Regional Epidemiology and the Medical Environment as It Pertains to Healthcare Quality and Outcomes Evaluation and Applicable Health Policy




Coles, Garrett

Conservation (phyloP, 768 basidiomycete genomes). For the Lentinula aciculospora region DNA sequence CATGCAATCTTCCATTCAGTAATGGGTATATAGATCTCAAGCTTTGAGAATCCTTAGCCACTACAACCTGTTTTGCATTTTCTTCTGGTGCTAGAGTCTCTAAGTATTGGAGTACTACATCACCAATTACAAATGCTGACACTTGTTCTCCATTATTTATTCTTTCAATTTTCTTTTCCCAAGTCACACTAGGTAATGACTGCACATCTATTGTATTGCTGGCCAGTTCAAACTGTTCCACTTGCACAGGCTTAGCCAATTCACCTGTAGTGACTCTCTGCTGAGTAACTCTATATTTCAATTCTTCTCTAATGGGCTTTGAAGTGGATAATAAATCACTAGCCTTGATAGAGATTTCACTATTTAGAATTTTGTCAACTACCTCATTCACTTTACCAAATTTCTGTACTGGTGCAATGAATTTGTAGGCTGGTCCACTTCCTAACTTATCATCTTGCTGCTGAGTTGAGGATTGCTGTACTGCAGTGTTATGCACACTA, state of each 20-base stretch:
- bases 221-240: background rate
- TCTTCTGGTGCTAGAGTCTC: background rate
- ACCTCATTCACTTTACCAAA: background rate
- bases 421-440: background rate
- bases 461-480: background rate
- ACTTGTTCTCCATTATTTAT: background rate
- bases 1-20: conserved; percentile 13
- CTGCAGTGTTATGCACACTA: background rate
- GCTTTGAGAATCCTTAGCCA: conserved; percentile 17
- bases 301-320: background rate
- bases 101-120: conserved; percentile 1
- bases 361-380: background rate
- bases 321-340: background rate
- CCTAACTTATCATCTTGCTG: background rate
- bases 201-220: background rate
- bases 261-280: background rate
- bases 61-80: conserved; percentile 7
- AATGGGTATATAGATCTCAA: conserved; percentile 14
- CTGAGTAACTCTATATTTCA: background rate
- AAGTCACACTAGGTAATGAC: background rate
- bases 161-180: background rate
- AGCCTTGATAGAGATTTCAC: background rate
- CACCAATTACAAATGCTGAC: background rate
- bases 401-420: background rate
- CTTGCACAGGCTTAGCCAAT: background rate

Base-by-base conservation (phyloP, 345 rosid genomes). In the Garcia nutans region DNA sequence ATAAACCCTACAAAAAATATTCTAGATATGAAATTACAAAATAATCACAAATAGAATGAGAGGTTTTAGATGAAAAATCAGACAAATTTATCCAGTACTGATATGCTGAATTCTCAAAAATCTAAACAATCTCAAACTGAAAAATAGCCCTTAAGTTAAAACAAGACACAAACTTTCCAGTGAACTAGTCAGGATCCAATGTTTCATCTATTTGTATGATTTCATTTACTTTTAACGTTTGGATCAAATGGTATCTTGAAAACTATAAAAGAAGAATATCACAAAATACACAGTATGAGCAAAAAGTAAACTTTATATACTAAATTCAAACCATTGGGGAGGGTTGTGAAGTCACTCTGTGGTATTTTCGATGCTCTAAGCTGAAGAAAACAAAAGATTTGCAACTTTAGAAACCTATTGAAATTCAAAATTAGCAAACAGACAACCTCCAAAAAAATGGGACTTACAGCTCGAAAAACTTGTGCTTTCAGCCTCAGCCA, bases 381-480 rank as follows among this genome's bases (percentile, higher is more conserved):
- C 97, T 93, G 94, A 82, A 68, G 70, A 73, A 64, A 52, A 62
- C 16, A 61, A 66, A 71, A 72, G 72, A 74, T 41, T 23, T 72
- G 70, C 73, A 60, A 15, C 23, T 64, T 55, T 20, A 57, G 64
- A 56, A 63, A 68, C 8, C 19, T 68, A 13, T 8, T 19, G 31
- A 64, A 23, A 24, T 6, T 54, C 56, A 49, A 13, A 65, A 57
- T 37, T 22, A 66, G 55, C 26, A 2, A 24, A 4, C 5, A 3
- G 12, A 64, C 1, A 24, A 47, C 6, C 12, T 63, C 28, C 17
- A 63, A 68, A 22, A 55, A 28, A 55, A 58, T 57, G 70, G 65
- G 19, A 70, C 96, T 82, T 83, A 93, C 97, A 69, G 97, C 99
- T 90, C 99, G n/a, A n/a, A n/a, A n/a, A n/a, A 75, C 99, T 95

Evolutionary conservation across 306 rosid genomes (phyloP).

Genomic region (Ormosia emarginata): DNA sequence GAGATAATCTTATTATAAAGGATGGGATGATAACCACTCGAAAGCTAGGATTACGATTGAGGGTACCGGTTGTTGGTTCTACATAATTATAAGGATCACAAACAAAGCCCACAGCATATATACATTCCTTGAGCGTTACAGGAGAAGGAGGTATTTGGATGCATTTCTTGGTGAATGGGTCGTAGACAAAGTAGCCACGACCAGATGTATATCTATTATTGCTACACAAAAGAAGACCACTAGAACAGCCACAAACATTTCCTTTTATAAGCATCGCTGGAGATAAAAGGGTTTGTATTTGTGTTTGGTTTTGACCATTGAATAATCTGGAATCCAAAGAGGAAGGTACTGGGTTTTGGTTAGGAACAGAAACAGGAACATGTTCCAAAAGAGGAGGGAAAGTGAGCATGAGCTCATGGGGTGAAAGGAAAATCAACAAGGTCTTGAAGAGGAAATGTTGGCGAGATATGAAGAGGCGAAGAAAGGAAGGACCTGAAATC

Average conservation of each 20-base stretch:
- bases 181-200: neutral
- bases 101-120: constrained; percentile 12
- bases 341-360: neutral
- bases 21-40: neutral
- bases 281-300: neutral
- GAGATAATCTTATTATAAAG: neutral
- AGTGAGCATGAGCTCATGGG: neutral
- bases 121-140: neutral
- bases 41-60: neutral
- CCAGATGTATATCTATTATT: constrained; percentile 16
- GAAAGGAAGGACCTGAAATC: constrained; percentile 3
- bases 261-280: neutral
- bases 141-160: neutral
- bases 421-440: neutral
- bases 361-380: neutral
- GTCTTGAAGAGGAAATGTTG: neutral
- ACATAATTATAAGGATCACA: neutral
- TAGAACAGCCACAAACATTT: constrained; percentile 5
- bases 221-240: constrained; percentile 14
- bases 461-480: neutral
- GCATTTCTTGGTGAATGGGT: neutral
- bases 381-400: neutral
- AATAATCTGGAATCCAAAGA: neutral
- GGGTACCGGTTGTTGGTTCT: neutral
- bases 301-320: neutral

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While still evolving, healthcare evaluation in the United States is predominately analyzed via a model that examines the structures, processes, and outcomes of medical care. In order to provide a conceptual framework that better predicts health outcomes and more accurately reflects local healthcare, vested healthcare professionals can incorporate more relevant patient characteristics and the medical environment – which is here defined as the context in which the patient and healthcare system reside that has any health-related influences. To better appreciate why medical evaluation should include local environmental factors, this thesis demonstrates how common disease outcomes are regionally different across populous counties in Texas. Epidemiologic evidence from the Texas Department of State Health Services indicates that Alzheimer’s deaths, suicide rates, percent of preterm births, and rate of infant mortality significantly vary from county to county. Three medical environmental factors are then presented and discussed as examples typifying influences that warrant objective quantification because of their potential effect on health outcomes. Also presented is an illustrative case of how a specific county in Texas combined epidemiology, patient characteristics and the medical environment to evaluate healthcare and make appropriate health policy proposals for improvement. This thesis concludes with a summary of findings, suggested policy proposals, limitations and future questions.

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